Alexander Morris and the Saulteaux : the context and making of treaty three, 1869-73
Master of Arts
MetadataShow full item record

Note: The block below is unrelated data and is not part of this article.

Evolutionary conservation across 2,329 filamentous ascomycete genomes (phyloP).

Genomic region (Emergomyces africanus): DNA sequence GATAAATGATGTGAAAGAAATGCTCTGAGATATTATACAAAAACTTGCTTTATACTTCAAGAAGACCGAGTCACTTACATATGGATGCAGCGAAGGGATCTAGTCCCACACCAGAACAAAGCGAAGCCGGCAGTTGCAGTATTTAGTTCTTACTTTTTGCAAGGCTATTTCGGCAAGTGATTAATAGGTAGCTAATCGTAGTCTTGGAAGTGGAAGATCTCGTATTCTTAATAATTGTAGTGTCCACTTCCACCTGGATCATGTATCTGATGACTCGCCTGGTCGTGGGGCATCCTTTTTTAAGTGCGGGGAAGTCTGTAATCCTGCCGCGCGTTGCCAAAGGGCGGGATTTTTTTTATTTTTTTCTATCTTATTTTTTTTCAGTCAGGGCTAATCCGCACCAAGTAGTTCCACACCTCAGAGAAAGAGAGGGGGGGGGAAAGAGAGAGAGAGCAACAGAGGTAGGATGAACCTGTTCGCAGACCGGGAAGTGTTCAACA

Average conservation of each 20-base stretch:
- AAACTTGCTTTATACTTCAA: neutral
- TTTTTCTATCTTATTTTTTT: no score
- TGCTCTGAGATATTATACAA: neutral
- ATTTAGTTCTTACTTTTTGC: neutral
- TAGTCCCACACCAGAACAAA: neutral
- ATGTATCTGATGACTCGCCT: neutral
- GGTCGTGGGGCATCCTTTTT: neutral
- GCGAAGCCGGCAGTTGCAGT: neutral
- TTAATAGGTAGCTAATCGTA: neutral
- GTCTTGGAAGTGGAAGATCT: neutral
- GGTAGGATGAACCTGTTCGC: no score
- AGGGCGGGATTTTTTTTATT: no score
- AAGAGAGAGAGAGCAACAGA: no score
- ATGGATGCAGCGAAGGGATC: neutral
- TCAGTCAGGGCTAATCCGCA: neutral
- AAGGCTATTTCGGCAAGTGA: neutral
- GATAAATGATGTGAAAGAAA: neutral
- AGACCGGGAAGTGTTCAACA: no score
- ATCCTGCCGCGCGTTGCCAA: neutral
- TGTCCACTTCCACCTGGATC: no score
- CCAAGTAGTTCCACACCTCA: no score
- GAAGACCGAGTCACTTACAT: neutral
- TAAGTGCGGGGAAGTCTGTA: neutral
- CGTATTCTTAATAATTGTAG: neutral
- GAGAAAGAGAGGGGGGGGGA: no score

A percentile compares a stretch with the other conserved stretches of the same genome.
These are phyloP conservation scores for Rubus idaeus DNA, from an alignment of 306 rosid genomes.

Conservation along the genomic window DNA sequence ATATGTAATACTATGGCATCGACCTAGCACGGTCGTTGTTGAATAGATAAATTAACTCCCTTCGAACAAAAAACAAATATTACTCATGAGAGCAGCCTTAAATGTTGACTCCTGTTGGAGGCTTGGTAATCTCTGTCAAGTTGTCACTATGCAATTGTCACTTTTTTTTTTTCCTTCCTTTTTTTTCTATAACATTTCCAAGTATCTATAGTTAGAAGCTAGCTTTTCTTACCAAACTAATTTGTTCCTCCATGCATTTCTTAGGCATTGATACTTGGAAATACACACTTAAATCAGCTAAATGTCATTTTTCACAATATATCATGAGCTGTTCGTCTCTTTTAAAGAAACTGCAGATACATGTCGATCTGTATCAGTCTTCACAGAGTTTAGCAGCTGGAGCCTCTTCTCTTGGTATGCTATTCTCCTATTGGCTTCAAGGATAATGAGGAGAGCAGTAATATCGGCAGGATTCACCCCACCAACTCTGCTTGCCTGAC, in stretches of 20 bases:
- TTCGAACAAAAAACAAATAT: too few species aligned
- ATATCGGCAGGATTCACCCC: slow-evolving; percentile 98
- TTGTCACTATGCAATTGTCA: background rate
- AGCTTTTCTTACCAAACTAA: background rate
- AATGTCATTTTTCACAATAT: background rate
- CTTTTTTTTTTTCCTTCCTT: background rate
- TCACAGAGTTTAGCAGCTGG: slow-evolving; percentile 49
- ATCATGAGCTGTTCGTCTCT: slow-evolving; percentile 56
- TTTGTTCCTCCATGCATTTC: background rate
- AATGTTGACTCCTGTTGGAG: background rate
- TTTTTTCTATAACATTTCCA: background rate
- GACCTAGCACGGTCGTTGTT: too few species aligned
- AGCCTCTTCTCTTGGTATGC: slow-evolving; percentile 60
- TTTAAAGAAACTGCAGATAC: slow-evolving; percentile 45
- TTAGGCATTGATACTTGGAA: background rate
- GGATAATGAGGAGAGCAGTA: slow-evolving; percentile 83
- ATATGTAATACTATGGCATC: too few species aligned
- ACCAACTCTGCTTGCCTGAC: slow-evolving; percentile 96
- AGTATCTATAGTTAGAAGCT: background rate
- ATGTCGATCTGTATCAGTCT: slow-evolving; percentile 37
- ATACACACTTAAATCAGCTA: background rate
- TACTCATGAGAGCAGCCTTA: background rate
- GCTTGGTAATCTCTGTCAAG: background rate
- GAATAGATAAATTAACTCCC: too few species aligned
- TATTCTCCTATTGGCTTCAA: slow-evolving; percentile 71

The primary purpose of this thesis is to explore and analyze the circumstances surrounding the Treaty Three agreement between the Canadian government and the Anishinabe in 1873. The agreement is important for a number of reasons. The Anishinabe won significant concessions from Canada that, not only led to the renegotiation of Treaties One and Two, but set the standard for the rest of the numbered treaties across Western Canada as well. It is helpful to remember that while most of the other numbered treaties were signed in a matter of weeks, Treaty Three was over four years in the making. The Anishinabe realized the value of their land and insisted on key demands from the Dominion government. They remained committed to their basic position from 1869 when they first issued a copy of their demands to the Canadian government until 1873 when they finally signed Treaty Three. These demands went far beyond what Indian agents were commissioned by the Canadian cabinet to agree to. The Anishinabe realized this and held up the talks until they could negotiate with a representative of the Queen, who they believed had the authority to deal with their demands. In 1873, they received such an individual in Alexander Morris, the Lieutenant-Governor of Manitoba and the North-West Territories. The Anishinabe could not have realized at the time that Morris’ instructions were as narrow as the other representatives who had earlier attempted to negotiate a treaty with them. It is not surprising that Morris has received much of the credit for negotiating Treaty Three which had eluded the Canadian government since the Riel Resistance. However, a careful examination of the available evidence suggests that the agreement was made possible by the work of Simon Dawson and his associates Richard Pither and Nicholas Chatelain on one hand and James McKay and other Metis leaders of the Red River community who accompanied Morris to Lake of the Woods in 1873. This paper argues that it was a combination of these two factors, the rank that Morris enjoyed in the eyes of the Anishinabe and the role played Dawson, McKay and the rest of the Canadian negotiating team that led to the successful agreement in 1873. In the 1870’s, Canadian officials referred to the Anishinabe as the Saulteaux. There is no evidence available that suggests that they ever called themselves by this term. Nevertheless, all of the primary and many of the secondary sources use the word Saulteaux, so, for sake of consistency and in order to avoid confusion, I have decided to use it throughout this paper.